MINNEAPOLIS — In celebration of Asian American & Pacific Islander Heritage Month, Asian Women United of Minnesota (AWUM) highlights a few Asian American artists in our midst.
For the past several years, AWUM has collaborated with local artists in support of our mission, which is to end domestic violence by promoting safe and healthy relationships within the Asian Pacific Islander community.
This week, we introduce Ms. Nayana Jha, a painter, graphic designer, illustrator, and jewelry designer.
Nayana has been a committed partner in promoting AWUM’s mission and we are honored to serve with her. She has generously donated many of her greetings cards to assist in our vital work.
AWUM asked Nayana a few questions about her work and the role of the arts in promoting social change. Here are her responses:
Q: What is your main art form?
Nayana: I tend to work in water-based colors primarily, ranging from traditional watercolor, tempera, ink and select bleeding-paper techniques. I love the feeling and effect of fluidity that water enables.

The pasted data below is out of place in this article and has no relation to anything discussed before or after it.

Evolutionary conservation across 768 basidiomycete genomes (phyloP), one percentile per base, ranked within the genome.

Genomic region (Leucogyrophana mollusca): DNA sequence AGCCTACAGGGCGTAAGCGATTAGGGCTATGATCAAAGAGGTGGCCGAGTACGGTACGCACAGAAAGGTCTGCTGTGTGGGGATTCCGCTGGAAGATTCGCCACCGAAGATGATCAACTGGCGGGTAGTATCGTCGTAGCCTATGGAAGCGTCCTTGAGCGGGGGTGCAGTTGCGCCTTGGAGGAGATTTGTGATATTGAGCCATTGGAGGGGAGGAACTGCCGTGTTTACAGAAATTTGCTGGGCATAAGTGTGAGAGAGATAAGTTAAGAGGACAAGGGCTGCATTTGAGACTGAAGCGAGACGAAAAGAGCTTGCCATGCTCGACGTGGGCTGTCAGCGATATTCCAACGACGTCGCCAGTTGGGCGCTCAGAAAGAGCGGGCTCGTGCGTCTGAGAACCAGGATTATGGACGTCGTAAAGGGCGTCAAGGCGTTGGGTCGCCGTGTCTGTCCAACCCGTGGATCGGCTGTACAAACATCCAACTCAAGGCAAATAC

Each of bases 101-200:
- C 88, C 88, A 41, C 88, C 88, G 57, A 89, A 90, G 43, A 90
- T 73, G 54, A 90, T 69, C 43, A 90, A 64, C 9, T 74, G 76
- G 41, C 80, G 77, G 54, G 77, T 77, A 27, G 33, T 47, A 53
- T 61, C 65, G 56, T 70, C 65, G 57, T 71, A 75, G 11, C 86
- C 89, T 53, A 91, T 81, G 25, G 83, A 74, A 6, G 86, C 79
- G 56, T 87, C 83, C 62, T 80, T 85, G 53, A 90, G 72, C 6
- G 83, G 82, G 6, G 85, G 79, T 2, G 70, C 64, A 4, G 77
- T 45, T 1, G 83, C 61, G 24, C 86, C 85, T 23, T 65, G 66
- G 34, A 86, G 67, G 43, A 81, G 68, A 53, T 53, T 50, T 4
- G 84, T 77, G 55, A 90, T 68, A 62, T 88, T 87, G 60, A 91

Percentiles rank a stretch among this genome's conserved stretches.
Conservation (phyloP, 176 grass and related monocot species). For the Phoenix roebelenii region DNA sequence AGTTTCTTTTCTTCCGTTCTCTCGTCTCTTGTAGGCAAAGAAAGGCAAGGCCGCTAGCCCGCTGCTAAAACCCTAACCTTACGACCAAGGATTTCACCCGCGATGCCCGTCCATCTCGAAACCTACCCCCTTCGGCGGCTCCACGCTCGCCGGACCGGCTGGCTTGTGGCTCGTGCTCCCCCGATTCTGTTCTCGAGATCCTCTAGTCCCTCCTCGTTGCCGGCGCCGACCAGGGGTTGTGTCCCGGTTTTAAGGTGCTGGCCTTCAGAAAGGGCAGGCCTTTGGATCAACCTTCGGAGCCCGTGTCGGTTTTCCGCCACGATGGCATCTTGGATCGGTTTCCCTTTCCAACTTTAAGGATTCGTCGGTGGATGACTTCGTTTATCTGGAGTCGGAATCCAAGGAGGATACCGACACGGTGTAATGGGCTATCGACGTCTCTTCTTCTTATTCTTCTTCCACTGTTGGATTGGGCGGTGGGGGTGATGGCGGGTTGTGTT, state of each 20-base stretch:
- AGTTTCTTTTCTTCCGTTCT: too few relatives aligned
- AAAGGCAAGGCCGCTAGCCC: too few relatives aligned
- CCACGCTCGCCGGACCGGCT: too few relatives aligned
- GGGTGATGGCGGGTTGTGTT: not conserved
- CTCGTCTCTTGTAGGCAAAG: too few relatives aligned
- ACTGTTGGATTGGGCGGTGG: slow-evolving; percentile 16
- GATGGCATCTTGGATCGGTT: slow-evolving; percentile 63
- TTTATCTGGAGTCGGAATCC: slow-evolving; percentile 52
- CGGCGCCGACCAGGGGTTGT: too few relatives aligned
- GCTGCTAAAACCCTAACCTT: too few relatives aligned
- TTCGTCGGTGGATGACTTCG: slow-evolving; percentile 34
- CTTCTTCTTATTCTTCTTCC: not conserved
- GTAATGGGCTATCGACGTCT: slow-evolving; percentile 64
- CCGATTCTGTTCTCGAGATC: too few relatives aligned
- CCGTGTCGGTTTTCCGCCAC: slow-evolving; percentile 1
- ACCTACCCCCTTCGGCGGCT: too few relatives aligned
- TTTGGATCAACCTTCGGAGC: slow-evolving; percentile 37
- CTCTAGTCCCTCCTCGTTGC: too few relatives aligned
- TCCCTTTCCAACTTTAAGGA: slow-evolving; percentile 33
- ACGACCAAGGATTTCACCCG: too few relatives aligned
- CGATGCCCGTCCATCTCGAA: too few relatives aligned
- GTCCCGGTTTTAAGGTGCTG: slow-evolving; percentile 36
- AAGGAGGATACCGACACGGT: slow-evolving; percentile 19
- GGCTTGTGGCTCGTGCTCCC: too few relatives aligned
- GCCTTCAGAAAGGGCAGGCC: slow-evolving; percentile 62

Q: How long have you been engaged in developing and refining your craft?
N: I have been painting since childhood, and my interest in design and art was my first passionate hobby. Although I never went to formal art school, I continued to study and refine my craft on my own all throughout my life.
Q: What motivates you to do art?
N: Nature, spirit and global tribal traditions motivate me the most. The mythologies of my homeland, India, along with native art (painting and mask) traditions of Asia, Africa, South America, inspire me greatly.
Q: What role does art play in creating positive social change?
N: Art can play a very significant role in creating social change, since it is often our most intimate expression of hopes, desires and dreams. For me, art and design should be pleasing to the eye and to the individual spirit.
Q: Why do you want your creative works to support AWUM’s mission?
N: I believe AWUM does extraordinary work transforming the lives of many women! Much of my work aligns with both the homeland artistic traditions of the women that AWUM serves, and moreover speaks to the power of manifesting peace and strengthening our individual potential through peace and contemplation.
To view more of Nayana’s art work: www.nayanajha.com. For Nayana’s greeting card collection, visit The Shambhala Meditation Center of Minneapolis.
To reach AWUM: www.awum.org or 24-hour crisis: 612-724-8823.
This article was contributed by AWUM.